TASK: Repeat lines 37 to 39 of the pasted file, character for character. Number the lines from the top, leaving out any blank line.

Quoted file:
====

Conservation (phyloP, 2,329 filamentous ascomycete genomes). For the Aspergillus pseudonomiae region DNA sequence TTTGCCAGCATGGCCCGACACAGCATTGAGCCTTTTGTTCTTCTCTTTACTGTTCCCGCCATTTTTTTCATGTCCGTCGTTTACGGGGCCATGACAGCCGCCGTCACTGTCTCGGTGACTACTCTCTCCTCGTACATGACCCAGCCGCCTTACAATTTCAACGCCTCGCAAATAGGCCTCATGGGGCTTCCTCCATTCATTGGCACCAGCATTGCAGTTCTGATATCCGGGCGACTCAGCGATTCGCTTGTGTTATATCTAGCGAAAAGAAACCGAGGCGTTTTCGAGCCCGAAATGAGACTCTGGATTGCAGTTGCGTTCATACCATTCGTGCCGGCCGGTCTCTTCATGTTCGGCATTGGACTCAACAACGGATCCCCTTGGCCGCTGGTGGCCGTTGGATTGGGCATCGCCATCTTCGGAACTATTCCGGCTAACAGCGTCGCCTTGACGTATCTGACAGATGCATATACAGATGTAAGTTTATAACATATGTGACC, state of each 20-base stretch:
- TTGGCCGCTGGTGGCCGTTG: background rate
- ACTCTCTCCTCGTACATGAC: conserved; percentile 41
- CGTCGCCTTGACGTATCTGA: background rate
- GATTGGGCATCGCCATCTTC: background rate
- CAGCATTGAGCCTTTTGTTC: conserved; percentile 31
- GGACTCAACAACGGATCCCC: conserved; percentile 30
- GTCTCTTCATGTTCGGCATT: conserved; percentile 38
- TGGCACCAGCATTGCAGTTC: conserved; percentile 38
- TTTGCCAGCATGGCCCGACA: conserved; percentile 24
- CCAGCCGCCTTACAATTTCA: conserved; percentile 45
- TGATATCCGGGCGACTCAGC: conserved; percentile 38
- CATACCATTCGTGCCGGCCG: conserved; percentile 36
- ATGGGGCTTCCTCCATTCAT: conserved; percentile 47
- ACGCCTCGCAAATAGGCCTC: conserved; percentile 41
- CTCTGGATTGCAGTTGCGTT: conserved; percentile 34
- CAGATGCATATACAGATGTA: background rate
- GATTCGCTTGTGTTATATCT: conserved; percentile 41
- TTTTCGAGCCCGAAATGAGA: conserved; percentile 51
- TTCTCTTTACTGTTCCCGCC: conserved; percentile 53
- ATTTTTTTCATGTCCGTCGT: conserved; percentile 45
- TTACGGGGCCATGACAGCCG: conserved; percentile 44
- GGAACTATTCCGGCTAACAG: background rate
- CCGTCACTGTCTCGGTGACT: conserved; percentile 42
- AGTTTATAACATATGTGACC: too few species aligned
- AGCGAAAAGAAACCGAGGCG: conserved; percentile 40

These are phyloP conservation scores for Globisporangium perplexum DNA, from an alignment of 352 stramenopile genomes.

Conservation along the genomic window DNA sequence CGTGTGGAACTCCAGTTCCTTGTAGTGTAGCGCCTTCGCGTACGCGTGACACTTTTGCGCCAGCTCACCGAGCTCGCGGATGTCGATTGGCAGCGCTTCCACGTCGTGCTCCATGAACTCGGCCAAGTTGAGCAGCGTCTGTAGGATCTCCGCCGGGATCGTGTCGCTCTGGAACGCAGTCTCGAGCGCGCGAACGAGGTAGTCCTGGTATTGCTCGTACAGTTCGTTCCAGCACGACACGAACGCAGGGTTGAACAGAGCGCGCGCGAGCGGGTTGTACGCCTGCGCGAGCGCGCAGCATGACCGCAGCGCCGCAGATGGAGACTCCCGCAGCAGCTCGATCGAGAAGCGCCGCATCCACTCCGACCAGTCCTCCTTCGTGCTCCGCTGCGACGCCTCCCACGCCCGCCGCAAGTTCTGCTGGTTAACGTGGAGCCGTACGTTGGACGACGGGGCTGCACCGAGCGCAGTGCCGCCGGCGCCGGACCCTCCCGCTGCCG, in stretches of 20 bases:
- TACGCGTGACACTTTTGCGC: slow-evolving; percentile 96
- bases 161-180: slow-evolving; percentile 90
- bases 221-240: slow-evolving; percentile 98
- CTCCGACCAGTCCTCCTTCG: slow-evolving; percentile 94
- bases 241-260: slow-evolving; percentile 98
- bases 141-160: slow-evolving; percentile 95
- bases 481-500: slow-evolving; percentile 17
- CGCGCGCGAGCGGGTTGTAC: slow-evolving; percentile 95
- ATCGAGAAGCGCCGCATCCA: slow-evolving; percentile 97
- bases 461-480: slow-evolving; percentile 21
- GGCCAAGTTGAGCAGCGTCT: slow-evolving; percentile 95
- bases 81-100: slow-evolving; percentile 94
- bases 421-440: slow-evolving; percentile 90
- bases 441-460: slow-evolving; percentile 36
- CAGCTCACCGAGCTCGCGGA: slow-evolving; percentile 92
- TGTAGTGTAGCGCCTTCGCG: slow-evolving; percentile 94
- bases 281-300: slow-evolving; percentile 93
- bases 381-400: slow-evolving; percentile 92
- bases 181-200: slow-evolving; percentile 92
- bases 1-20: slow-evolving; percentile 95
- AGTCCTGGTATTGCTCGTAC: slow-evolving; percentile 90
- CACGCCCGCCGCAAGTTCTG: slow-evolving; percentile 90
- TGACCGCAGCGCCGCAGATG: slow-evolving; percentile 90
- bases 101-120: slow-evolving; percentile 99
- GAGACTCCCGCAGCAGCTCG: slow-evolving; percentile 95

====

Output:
- ATCGAGAAGCGCCGCATCCA: slow-evolving; percentile 97
- bases 461-480: slow-evolving; percentile 21
- GGCCAAGTTGAGCAGCGTCT: slow-evolving; percentile 95